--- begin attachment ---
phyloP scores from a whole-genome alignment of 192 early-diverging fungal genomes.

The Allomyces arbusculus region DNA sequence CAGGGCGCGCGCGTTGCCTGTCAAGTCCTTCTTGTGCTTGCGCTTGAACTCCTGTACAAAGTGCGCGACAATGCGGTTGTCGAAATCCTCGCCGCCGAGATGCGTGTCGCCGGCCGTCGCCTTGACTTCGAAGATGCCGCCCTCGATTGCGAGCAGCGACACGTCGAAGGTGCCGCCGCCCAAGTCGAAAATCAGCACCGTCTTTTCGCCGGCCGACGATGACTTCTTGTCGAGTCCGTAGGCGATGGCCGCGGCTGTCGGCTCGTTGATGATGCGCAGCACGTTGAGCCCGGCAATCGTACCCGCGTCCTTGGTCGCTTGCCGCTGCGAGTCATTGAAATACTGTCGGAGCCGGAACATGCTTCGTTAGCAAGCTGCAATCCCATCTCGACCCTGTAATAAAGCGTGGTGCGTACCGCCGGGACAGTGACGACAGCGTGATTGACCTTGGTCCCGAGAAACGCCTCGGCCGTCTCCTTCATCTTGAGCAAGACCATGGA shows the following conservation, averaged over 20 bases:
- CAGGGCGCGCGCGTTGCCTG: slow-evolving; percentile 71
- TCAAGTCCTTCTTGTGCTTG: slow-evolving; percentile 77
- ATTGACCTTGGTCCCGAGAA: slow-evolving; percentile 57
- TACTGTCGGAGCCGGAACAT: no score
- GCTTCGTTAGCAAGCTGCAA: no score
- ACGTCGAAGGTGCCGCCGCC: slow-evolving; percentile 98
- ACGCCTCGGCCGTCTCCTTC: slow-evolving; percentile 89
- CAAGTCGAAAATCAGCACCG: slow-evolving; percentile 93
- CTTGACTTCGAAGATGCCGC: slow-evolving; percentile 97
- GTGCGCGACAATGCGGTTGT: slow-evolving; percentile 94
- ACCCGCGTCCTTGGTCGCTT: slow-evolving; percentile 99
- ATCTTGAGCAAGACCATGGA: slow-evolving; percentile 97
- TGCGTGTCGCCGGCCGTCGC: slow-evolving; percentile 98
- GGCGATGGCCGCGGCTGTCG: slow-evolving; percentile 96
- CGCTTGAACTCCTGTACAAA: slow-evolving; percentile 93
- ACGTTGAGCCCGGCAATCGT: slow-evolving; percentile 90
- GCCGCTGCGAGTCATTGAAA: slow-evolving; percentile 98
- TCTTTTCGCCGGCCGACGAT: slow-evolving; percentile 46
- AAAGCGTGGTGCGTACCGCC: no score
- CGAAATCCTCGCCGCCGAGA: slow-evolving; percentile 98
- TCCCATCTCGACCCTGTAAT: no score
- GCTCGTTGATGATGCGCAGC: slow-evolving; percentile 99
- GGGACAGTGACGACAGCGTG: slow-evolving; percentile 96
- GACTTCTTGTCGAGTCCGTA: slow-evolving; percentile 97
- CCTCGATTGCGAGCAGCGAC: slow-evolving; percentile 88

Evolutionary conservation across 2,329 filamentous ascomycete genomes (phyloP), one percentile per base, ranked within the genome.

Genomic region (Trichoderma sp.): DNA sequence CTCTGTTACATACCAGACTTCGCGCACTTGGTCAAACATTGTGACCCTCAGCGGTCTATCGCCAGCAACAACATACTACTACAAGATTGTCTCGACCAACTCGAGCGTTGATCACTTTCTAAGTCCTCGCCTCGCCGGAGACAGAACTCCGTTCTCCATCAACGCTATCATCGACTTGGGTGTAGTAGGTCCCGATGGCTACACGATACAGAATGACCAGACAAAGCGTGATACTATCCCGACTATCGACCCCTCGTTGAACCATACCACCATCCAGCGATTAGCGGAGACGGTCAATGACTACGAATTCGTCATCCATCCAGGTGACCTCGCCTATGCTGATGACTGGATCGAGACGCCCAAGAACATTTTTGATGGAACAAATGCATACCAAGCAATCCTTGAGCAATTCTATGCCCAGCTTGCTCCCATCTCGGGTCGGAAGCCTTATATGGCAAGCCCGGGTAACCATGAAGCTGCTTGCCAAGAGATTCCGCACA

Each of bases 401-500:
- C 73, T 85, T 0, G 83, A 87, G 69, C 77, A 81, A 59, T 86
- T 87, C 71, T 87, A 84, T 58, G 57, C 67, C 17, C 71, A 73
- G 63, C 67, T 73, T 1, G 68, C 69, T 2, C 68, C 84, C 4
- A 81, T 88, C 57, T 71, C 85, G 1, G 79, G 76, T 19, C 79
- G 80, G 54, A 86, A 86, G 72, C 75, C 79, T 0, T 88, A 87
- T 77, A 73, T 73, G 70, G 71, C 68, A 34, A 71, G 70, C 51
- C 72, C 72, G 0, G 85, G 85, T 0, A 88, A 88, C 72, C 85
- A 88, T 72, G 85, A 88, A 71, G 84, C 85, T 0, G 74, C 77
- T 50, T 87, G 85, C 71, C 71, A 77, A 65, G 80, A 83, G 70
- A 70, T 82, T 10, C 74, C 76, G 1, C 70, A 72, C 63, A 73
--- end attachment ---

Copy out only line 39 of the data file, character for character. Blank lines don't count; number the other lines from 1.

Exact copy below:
- T 50, T 87, G 85, C 71, C 71, A 77, A 65, G 80, A 83, G 70